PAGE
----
The Morristown City Council sent letters last week to "Morristown Property Owner."
The letters ask each recipient to vote YES for a sales tax increase in the June 3 referendum.
The letters have individualized property tax information and state that the City Council has "committed" to roll back last year's historic 40-cent property tax increase by 15-cents if the referendum passes. Click on the image at left to view one of the letters.
The letter campaign is part of a mighty effort to cajole a "yes" vote out of a segment of the voting population with no thought about the effect of another sales tax increase on young families, the elderly, and low-income workers--all of whom will be hit hardest with the higher sales tax rate of 9.75%.
The City Council alone votes on property tax increases. The voters, however, have the say on sales tax increases.
Since the Council has to rely on voters to pass a sales tax increase, the City is resorting to extraordinary means--including a temporary partial tax rollback or what some have termed "temporary tax reduction bribery"--to get voter approval of a permanent sales tax increase.
If the Council can get the voters to agree to a sales tax increase, the Council can do the obligatory and temporary 15-cent reduction and then turn right around and vote in future property tax increases without going to the voters as is necessary with the sales tax.
About the only way to get voters to vote themselves a sales tax increase is to frame it in terms of "pick your poison," so that's exactly what the City is doing.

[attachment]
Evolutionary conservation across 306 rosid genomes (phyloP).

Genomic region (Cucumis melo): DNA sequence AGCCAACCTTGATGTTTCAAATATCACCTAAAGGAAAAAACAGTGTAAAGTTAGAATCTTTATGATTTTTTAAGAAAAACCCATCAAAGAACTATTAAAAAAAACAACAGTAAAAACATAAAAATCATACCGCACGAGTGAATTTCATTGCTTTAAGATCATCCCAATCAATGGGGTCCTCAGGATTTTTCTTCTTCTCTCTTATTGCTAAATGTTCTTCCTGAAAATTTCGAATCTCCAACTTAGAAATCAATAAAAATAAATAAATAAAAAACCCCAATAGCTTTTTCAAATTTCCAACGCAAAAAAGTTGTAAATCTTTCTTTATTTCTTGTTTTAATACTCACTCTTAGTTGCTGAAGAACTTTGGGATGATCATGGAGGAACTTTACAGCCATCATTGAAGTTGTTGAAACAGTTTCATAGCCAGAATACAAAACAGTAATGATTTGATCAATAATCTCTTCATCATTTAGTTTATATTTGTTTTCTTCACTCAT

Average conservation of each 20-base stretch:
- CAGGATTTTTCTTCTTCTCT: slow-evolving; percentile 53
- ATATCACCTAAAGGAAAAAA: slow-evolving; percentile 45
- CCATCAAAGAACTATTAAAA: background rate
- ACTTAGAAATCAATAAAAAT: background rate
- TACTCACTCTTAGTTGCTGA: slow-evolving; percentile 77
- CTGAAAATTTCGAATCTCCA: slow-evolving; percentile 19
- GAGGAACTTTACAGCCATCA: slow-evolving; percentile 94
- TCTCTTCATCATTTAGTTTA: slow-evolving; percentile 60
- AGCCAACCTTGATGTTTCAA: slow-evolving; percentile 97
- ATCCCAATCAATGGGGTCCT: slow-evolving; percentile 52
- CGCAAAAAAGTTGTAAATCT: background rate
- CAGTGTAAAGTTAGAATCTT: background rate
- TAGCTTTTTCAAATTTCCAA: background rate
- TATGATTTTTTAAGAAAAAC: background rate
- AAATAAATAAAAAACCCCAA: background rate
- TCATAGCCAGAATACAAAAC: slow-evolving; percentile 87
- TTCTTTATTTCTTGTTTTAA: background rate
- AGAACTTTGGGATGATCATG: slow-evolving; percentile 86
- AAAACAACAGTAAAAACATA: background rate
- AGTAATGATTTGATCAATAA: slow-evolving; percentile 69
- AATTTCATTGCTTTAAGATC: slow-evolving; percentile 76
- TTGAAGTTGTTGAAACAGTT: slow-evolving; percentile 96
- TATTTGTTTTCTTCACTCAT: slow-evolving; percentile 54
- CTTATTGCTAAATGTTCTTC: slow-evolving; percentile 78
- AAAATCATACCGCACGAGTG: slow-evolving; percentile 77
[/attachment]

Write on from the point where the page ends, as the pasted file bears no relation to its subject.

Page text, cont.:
The City administered a 40-cent property tax poison to city taxpayers in 2007. Now the Mayor and City Council are telling city voters that they can substitute a sales tax poison for part (15- cents) of last year's property tax poison by voting YES on the sales tax increase.
Sales taxes are regressive and impact the working poor, the elderly, and those on fixed incomes the hardest.
Sales tax dollars, as pointed out by City Councilman Mel Tucker, are an unreliable, up-and-down source of revenue for the City. The sales tax dollars of outsiders are particularly unreliable because outsiders do not have to come to Morristown to shop.
This referendum offers a short-term carrot (a temporary 15-cent property tax reduction) in order to get voters to approve a long-term and permanent sales tax increase.
The letters are about spending taxpayer dollars to convince property owners that they can benefit by laying a permanent regressive sales tax increase both on themselves and on the working poor, the elderly, and individuals and families who rent.
Look at the people who will benefit by the sales tax/property tax swap.
Then look at the people who are likely to be hurt by the swap--those who own inexpensive housing, those who rent, those who have small fixed incomes, those already suffering with gas at nearly $4/gallon and milk hovering around $5/gallon-- those who already have great difficulty in purchasing the basics of life.
Where is the letter explaining how wonderful it is for these individuals to pay even more sales tax? The government can not tax itself into prosperity, but it certainly can tax its citizenry into oblivion!